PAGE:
Attribute names, whatever their type, are:
- Case-sensitive. 'pronoun', 'ProNoun', 'Pronoun', 'PRONOUN' are all valid names that if created would be 4 discrete attributes.
- The first character must be a letter (upper or lower case) from the Roman alphabet, i.e. A to Z. It must not be a number or an underscore. From v9.1.0, the initial letter can be accented (bearing in mind that at a computer code level, accented letters are a different character) and may be a non-roman script character.
- The name must include at least one character (see further below for why single-character named attributes are not generally a good idea).
- Until v6 only Roman letters and numerals, plus the underscore character, were permitted in attribute names. So, the allowed characters are:
- capital A to Z (including accented characters), including non-Roman scripts (from v9.1.0).
- lowercase a to z (including accented characters), including non-Roman scripts (from v9.1.0).
- numerals 0 to 9 (not recommended - see below)
- Post v9.1.0, non-Roman alphabet Unicode characters may be used for all except the first character. This can include characters from double-byte languages, but right-to-left oriented languages (e.h. Hebrew, Arabic) should be avoided; in both these cases check carefully before committing to extensive use.
The Document Inspector's User tab for making new user attributes will suppress keyboard input for any other characters to help enforce this rule. So you may have 'ToDo' but not 'To-Do', or To Do' as an attribute name. A name of '8' or '009' is not allowed. When typing a new attribute name in the Inspector, or changing an existing one, unsupported characters (in the position as typed) appear in red. The attribute's name cannot be saved if any red characters are showing.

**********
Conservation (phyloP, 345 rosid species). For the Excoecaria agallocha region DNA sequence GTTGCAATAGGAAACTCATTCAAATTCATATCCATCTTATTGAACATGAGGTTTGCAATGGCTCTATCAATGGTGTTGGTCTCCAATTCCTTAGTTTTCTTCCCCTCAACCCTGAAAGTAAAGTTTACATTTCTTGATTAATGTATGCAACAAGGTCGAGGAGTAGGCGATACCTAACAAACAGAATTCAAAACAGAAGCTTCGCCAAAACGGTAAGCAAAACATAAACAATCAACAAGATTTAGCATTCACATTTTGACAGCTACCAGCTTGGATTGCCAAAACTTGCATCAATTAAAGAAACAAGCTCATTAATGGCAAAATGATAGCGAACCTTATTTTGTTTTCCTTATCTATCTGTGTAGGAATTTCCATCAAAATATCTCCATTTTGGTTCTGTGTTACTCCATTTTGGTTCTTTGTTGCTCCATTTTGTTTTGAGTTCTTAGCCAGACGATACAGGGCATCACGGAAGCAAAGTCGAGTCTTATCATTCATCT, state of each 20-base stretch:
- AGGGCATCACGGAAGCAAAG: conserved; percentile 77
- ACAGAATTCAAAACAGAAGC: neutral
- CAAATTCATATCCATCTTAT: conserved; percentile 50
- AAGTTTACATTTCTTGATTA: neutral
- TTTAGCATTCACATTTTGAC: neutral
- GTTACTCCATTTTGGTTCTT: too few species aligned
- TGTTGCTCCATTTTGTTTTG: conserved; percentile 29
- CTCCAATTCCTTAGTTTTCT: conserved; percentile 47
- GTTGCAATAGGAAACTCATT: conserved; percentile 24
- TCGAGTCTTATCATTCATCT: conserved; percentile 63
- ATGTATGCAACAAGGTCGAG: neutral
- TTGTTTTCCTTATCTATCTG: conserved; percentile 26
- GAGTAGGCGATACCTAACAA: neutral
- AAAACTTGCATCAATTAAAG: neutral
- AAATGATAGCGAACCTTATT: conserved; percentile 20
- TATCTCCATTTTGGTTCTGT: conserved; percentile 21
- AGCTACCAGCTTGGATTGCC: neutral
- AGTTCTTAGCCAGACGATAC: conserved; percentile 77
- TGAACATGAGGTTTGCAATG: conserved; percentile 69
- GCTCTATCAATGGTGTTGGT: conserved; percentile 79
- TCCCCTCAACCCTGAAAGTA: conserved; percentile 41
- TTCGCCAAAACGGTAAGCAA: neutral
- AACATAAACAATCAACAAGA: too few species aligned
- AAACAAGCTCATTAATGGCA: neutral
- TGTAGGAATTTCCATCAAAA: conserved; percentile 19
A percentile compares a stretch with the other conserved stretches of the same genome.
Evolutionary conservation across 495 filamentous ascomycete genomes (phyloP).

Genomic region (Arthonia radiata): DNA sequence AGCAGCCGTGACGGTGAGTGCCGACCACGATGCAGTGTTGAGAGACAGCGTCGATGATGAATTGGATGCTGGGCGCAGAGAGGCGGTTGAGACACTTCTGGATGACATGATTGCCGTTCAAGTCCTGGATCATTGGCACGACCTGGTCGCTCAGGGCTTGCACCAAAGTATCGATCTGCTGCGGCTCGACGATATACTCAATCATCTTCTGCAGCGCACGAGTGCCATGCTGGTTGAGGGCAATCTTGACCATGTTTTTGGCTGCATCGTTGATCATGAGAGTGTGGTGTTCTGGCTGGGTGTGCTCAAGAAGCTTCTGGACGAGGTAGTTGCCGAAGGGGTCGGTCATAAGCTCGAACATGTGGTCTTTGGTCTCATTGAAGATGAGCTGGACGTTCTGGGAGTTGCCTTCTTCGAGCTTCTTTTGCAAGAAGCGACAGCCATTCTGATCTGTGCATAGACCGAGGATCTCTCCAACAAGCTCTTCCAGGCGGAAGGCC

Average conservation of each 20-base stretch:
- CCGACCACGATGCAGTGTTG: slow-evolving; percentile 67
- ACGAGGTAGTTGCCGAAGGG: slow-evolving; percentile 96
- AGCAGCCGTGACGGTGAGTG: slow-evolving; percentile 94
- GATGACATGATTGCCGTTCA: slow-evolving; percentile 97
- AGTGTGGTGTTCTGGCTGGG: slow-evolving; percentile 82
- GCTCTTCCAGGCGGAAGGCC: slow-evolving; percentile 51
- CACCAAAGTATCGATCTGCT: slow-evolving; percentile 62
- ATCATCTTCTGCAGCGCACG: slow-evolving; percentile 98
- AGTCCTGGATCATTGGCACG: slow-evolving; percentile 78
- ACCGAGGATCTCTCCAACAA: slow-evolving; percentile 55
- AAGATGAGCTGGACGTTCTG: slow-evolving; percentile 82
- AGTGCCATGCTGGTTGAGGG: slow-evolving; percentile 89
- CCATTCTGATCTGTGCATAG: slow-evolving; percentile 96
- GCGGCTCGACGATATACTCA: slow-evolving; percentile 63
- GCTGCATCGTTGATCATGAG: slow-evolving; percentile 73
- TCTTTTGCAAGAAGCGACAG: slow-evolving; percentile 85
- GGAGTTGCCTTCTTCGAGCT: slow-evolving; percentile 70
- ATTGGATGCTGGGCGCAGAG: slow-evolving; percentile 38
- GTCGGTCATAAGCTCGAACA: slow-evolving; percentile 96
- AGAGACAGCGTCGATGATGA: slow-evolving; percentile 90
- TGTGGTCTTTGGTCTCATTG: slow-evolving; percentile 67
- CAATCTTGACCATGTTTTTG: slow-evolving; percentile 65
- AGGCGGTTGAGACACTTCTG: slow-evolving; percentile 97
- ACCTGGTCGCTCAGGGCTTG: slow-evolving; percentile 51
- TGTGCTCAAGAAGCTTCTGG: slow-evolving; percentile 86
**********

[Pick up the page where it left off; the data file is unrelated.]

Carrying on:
When importing spreadsheet type data tables and new attribute names are coerced from column names, an underscore will be used to replace any unsupported characters (e.g. accented characters).
Take great care when importing data with numerical column heads, e.g. '2' or '37'. If the attribute names and default value (likely zero) differ this can confuse Tinderbox's legacy support in code parsing. Thus id attribute '2' has a default value of zero,
$SomeNumber + 2 may be misinterpreted as
$SomeNumber + $2, i.e.
$SomeNumber + 0, and thus no change. Of if the $2 in context has a value of '10' then the code might parse as
$SomeNumber + 10. so not as expected. So, number-only attribute names are allowed, but liable to cause problems so are an ill-advised choice unless circumstances dictates so.
User Attributes: suggested naming style
Although you may use any letter case combination it is worth noting that the general style in Tinderbox, and examples in the manual etc., tend to one of two styles opening capital ('Prototype') or inter-capitalised ('AgentPriority'). For newer users, adopting the latter form for user attributes will help to distinguish attributes when seen in action and export code - see more on suggested naming.
Perhaps self-evident, but adopting self explanatory names is useful both in writing codes but also when displaying Displayed Attributes. Also make use of the attribute's Description box, to describe the attribute's purpose (do not rely on your memory some years later).
Further naming considerations
User Attributes can be renamed (but not system attributes).
Single character names (i.e. single letter - see list above) are allowed though are impractical and not recommended. Such brevity is likely to cause error at some point.
NOTE re Attribute names & the $-prefix. In action code, when an attribute's value is referred to a $-prefix is used. Thus to call the value if the attribute WordCount, $WordCount is used. To refer to the name of said attribute, use "WordCount". Within aTbRef, inline references in general text which refer to Tinderbox attributes names generally use a $-prefix as a marker that it is an attribute name being cited. The latter is a slight variance with in-app usage but does aid clarity in the articles.